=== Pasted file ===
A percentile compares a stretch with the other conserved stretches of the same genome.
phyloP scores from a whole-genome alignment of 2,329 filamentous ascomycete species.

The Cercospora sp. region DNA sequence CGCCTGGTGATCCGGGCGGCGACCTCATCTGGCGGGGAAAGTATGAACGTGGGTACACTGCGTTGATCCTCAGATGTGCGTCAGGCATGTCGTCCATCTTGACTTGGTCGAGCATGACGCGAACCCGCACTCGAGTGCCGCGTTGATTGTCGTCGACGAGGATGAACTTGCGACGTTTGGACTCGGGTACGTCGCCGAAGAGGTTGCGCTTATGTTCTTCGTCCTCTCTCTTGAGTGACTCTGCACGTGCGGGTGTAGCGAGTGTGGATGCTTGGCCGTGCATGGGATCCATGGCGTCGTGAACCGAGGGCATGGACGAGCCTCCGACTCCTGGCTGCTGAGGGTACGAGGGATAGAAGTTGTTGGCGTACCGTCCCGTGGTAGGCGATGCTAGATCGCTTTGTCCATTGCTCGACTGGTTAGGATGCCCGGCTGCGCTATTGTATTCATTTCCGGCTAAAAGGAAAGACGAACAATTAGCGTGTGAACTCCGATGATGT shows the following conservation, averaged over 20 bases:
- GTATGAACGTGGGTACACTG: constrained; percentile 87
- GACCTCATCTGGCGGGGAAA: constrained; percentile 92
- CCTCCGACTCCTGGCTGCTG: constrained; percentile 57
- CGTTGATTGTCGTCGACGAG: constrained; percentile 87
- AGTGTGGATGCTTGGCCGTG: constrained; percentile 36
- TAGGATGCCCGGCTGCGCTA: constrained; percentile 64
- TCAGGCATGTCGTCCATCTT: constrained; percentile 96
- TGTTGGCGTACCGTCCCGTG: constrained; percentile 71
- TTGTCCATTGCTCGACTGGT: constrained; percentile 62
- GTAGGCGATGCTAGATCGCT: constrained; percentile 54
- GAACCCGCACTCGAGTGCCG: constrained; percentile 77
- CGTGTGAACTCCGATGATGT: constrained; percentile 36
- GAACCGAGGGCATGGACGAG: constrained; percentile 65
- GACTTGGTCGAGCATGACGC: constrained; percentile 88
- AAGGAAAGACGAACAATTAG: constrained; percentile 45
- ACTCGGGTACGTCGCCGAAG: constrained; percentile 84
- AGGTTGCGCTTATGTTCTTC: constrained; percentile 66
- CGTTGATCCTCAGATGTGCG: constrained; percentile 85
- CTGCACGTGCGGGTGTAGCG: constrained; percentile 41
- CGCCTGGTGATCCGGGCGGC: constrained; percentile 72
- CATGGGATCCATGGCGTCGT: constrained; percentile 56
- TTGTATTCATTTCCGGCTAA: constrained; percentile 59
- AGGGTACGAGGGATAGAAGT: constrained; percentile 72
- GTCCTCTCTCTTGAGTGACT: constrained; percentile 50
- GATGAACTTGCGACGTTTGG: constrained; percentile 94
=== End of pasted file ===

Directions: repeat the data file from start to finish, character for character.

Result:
A percentile compares a stretch with the other conserved stretches of the same genome.
phyloP scores from a whole-genome alignment of 2,329 filamentous ascomycete species.

The Cercospora sp. region DNA sequence CGCCTGGTGATCCGGGCGGCGACCTCATCTGGCGGGGAAAGTATGAACGTGGGTACACTGCGTTGATCCTCAGATGTGCGTCAGGCATGTCGTCCATCTTGACTTGGTCGAGCATGACGCGAACCCGCACTCGAGTGCCGCGTTGATTGTCGTCGACGAGGATGAACTTGCGACGTTTGGACTCGGGTACGTCGCCGAAGAGGTTGCGCTTATGTTCTTCGTCCTCTCTCTTGAGTGACTCTGCACGTGCGGGTGTAGCGAGTGTGGATGCTTGGCCGTGCATGGGATCCATGGCGTCGTGAACCGAGGGCATGGACGAGCCTCCGACTCCTGGCTGCTGAGGGTACGAGGGATAGAAGTTGTTGGCGTACCGTCCCGTGGTAGGCGATGCTAGATCGCTTTGTCCATTGCTCGACTGGTTAGGATGCCCGGCTGCGCTATTGTATTCATTTCCGGCTAAAAGGAAAGACGAACAATTAGCGTGTGAACTCCGATGATGT shows the following conservation, averaged over 20 bases:
- GTATGAACGTGGGTACACTG: constrained; percentile 87
- GACCTCATCTGGCGGGGAAA: constrained; percentile 92
- CCTCCGACTCCTGGCTGCTG: constrained; percentile 57
- CGTTGATTGTCGTCGACGAG: constrained; percentile 87
- AGTGTGGATGCTTGGCCGTG: constrained; percentile 36
- TAGGATGCCCGGCTGCGCTA: constrained; percentile 64
- TCAGGCATGTCGTCCATCTT: constrained; percentile 96
- TGTTGGCGTACCGTCCCGTG: constrained; percentile 71
- TTGTCCATTGCTCGACTGGT: constrained; percentile 62
- GTAGGCGATGCTAGATCGCT: constrained; percentile 54
- GAACCCGCACTCGAGTGCCG: constrained; percentile 77
- CGTGTGAACTCCGATGATGT: constrained; percentile 36
- GAACCGAGGGCATGGACGAG: constrained; percentile 65
- GACTTGGTCGAGCATGACGC: constrained; percentile 88
- AAGGAAAGACGAACAATTAG: constrained; percentile 45
- ACTCGGGTACGTCGCCGAAG: constrained; percentile 84
- AGGTTGCGCTTATGTTCTTC: constrained; percentile 66
- CGTTGATCCTCAGATGTGCG: constrained; percentile 85
- CTGCACGTGCGGGTGTAGCG: constrained; percentile 41
- CGCCTGGTGATCCGGGCGGC: constrained; percentile 72
- CATGGGATCCATGGCGTCGT: constrained; percentile 56
- TTGTATTCATTTCCGGCTAA: constrained; percentile 59
- AGGGTACGAGGGATAGAAGT: constrained; percentile 72
- GTCCTCTCTCTTGAGTGACT: constrained; percentile 50
- GATGAACTTGCGACGTTTGG: constrained; percentile 94